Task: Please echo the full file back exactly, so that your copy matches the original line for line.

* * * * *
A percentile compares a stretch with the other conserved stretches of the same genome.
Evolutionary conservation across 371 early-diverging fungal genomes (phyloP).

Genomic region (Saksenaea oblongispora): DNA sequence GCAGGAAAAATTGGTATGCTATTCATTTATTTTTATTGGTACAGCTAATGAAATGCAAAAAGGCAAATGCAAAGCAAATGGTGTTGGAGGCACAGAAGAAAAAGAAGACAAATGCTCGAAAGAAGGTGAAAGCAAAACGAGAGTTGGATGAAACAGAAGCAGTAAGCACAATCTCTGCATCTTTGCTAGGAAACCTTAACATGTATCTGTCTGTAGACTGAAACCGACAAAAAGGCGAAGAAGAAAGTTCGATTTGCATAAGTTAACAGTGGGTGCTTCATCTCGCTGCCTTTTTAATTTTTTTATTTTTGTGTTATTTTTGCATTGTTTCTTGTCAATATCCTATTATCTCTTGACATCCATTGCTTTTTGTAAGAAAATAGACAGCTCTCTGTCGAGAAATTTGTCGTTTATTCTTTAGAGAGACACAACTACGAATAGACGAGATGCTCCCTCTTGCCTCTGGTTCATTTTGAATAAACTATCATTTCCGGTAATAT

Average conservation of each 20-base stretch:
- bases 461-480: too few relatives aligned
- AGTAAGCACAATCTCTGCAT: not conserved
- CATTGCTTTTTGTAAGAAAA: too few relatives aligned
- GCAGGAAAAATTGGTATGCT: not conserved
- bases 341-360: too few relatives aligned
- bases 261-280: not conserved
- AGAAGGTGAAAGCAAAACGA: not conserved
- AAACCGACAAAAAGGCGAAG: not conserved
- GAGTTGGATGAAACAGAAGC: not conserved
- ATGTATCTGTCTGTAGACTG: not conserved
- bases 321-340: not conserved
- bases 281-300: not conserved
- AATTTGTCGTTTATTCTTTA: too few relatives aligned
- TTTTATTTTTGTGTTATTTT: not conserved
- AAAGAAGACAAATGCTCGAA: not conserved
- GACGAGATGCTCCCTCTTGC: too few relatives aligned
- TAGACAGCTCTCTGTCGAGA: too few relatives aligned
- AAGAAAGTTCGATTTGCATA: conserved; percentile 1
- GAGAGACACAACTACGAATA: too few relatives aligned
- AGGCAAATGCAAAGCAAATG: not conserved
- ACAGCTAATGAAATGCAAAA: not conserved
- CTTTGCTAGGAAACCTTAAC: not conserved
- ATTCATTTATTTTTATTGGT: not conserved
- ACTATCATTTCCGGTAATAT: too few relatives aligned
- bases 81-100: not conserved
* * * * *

A percentile compares a stretch with the other conserved stretches of the same genome.
Evolutionary conservation across 371 early-diverging fungal genomes (phyloP).

Genomic region (Saksenaea oblongispora): DNA sequence GCAGGAAAAATTGGTATGCTATTCATTTATTTTTATTGGTACAGCTAATGAAATGCAAAAAGGCAAATGCAAAGCAAATGGTGTTGGAGGCACAGAAGAAAAAGAAGACAAATGCTCGAAAGAAGGTGAAAGCAAAACGAGAGTTGGATGAAACAGAAGCAGTAAGCACAATCTCTGCATCTTTGCTAGGAAACCTTAACATGTATCTGTCTGTAGACTGAAACCGACAAAAAGGCGAAGAAGAAAGTTCGATTTGCATAAGTTAACAGTGGGTGCTTCATCTCGCTGCCTTTTTAATTTTTTTATTTTTGTGTTATTTTTGCATTGTTTCTTGTCAATATCCTATTATCTCTTGACATCCATTGCTTTTTGTAAGAAAATAGACAGCTCTCTGTCGAGAAATTTGTCGTTTATTCTTTAGAGAGACACAACTACGAATAGACGAGATGCTCCCTCTTGCCTCTGGTTCATTTTGAATAAACTATCATTTCCGGTAATAT

Average conservation of each 20-base stretch:
- bases 461-480: too few relatives aligned
- AGTAAGCACAATCTCTGCAT: not conserved
- CATTGCTTTTTGTAAGAAAA: too few relatives aligned
- GCAGGAAAAATTGGTATGCT: not conserved
- bases 341-360: too few relatives aligned
- bases 261-280: not conserved
- AGAAGGTGAAAGCAAAACGA: not conserved
- AAACCGACAAAAAGGCGAAG: not conserved
- GAGTTGGATGAAACAGAAGC: not conserved
- ATGTATCTGTCTGTAGACTG: not conserved
- bases 321-340: not conserved
- bases 281-300: not conserved
- AATTTGTCGTTTATTCTTTA: too few relatives aligned
- TTTTATTTTTGTGTTATTTT: not conserved
- AAAGAAGACAAATGCTCGAA: not conserved
- GACGAGATGCTCCCTCTTGC: too few relatives aligned
- TAGACAGCTCTCTGTCGAGA: too few relatives aligned
- AAGAAAGTTCGATTTGCATA: conserved; percentile 1
- GAGAGACACAACTACGAATA: too few relatives aligned
- AGGCAAATGCAAAGCAAATG: not conserved
- ACAGCTAATGAAATGCAAAA: not conserved
- CTTTGCTAGGAAACCTTAAC: not conserved
- ATTCATTTATTTTTATTGGT: not conserved
- ACTATCATTTCCGGTAATAT: too few relatives aligned
- bases 81-100: not conserved